Still, my friend Sam seemed to like the cards (he got another of the red Godzilla visual cards), so after I hope to donate the rest of my cards that I have collected so far to him when I get the chance. While I had very mixed feelings about Godzilla: Planet of the Monsters, rewatching on Netflix gave me a better appreciation for the story. Re-eating the chocolate wafers after returning to Japan gave me a new appreciation for how bland they are, and a new appreciation for how uninteresting the cards are. I actually like the “speed lottery” Kamen Rider cards I got recently at Lawson’s more. At least those, while not plastic and not shiny, have cool shots of various Kamen Rider characters and you get a chance to win some stuff (I won some chocolate and soup curry).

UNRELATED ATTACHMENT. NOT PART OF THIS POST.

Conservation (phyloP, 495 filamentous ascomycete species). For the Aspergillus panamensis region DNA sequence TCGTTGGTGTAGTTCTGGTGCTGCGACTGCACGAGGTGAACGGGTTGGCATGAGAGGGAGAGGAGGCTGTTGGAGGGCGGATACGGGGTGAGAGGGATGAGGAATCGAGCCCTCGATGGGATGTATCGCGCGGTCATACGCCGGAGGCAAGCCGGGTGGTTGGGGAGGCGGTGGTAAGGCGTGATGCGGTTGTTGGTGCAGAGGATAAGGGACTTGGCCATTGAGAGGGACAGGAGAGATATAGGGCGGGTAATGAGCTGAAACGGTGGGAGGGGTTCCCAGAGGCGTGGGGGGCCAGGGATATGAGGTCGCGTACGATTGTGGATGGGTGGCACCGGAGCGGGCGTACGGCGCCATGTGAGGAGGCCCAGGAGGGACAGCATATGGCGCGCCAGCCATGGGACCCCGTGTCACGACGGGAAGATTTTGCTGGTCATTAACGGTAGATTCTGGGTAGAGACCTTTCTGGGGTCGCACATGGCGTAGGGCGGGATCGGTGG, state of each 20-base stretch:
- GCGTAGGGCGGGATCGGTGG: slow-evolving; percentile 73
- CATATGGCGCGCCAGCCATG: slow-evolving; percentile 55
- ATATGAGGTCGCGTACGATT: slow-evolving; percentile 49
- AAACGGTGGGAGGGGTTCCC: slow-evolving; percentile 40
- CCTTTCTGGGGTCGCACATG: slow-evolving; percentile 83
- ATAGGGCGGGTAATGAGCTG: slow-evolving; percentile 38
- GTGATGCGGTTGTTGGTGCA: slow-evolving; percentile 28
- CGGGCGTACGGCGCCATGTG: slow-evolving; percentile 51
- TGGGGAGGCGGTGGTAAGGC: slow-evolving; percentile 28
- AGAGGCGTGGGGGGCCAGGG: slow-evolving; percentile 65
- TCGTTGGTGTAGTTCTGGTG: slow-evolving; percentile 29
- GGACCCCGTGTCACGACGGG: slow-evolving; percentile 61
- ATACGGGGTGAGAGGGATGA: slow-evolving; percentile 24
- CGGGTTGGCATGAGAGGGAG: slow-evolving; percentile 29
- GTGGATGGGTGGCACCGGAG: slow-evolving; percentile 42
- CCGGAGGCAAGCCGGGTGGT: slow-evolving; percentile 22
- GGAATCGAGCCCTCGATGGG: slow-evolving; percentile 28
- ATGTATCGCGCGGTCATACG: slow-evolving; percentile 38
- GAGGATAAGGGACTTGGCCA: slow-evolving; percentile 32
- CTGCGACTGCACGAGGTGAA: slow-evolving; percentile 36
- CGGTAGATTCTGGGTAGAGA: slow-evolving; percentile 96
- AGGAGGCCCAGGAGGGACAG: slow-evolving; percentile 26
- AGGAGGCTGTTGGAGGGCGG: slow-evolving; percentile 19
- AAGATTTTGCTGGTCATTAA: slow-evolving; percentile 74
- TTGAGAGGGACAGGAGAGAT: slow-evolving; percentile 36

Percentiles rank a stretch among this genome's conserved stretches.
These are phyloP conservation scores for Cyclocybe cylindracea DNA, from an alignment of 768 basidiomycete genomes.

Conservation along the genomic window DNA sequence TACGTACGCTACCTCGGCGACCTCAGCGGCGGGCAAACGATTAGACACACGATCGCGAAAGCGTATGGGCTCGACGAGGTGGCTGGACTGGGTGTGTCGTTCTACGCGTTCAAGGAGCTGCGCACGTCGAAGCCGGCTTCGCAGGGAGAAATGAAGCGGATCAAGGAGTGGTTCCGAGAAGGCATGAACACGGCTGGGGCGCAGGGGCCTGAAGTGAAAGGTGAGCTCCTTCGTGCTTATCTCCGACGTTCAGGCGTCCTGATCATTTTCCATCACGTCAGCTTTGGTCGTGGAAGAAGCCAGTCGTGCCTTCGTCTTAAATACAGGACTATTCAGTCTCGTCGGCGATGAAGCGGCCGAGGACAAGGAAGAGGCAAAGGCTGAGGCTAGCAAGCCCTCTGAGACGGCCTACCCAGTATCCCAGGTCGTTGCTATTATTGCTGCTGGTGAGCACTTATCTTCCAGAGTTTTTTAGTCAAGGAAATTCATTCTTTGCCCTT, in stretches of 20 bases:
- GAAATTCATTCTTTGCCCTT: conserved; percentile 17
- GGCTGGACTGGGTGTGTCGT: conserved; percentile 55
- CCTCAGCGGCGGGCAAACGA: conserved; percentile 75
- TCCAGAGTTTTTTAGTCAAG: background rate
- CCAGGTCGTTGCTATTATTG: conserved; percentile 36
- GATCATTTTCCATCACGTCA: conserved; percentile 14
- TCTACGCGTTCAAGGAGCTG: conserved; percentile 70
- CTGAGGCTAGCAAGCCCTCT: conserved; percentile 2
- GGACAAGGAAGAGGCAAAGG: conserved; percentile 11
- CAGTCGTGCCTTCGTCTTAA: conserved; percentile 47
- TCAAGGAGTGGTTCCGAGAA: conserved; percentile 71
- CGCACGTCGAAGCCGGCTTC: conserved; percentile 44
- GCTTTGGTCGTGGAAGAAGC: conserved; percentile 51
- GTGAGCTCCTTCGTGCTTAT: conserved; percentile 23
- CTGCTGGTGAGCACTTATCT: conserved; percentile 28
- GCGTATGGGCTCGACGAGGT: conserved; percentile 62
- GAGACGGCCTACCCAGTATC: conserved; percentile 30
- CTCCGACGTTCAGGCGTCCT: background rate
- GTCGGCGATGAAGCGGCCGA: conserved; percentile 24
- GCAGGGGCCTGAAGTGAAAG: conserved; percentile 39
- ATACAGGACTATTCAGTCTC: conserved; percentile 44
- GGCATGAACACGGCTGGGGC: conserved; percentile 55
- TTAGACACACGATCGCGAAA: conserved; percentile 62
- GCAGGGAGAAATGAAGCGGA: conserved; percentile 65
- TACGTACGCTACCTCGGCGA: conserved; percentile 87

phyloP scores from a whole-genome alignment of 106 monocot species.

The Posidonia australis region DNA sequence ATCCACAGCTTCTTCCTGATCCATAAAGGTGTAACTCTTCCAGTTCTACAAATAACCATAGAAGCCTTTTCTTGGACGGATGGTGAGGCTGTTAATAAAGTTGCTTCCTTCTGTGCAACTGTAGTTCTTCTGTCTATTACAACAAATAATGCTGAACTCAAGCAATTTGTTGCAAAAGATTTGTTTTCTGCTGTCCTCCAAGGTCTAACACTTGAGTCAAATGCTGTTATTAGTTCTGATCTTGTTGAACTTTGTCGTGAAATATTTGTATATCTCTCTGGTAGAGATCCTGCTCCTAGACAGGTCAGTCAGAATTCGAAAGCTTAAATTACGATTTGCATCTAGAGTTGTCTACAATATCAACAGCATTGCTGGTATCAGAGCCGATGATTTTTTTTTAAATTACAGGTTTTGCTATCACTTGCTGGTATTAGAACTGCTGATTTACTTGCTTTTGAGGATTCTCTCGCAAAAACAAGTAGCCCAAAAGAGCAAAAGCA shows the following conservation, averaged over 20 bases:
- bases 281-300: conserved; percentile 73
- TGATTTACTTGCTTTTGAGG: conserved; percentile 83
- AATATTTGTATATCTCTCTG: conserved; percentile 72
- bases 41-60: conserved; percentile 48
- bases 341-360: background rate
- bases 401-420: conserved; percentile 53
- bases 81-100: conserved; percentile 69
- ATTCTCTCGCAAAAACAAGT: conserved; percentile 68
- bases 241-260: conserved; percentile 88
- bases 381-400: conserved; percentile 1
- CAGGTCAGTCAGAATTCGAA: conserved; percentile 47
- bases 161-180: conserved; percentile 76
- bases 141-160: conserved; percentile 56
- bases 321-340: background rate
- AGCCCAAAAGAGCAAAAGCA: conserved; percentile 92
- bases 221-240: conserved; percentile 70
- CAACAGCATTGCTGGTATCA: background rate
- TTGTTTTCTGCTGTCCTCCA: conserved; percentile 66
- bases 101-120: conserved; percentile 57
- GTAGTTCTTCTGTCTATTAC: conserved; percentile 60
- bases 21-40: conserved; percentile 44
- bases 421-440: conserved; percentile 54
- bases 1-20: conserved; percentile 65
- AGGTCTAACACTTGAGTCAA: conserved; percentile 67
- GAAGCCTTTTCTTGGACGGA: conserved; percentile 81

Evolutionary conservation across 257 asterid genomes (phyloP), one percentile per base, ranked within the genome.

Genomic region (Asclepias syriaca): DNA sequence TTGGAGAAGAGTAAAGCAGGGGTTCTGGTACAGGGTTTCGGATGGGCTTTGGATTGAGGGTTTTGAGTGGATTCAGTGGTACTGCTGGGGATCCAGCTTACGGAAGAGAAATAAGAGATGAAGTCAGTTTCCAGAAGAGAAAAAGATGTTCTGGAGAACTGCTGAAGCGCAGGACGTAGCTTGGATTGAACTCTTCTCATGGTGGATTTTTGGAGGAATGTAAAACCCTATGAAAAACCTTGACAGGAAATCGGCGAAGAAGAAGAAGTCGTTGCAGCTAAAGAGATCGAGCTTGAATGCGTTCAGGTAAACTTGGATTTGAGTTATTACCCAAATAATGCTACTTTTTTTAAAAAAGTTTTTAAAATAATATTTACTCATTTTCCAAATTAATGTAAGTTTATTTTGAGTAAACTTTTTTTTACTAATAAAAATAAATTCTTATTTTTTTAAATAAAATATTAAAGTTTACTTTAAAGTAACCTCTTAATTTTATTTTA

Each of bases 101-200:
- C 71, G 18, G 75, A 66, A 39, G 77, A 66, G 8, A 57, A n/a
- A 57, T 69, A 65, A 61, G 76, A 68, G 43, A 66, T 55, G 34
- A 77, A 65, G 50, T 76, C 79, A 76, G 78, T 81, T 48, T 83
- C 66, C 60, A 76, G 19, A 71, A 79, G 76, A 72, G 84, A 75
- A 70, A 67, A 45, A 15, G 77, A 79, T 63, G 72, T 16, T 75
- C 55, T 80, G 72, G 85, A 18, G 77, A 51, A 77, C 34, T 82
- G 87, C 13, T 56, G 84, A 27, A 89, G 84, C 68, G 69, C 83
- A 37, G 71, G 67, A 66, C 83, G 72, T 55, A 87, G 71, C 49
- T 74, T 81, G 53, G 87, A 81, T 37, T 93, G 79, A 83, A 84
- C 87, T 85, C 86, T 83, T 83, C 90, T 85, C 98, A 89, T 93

As far as Godzilla snacks go, bring back the Godzilla Gaufrette.Kaiju Kuisine // August 21, 2018
Retailing for the same price as the Godzilla Can (¥1201 yen), the Disk Chocolates (ディスクチョコ) are some of the more unique chocolate treats in the Godzilla Valentine’s Day Chocolate line. The boxes, which are similar in size to the Illustration Block boxes, also share a similar theme, except this time each box features a different movie— Mothra vs. Godzilla (1964), Godzilla vs. Biollante (1989), Godzilla Against Mechagodzilla (2002) and Godzilla: Planet of the Monsters (2017).
Now for this review the latter two chocolate treats were picked up: both for the 2002 Mechagodzilla entry and for the recent Godzilla animated title. Likely the four are similar in terms of taste if not the same, but keep this in mind.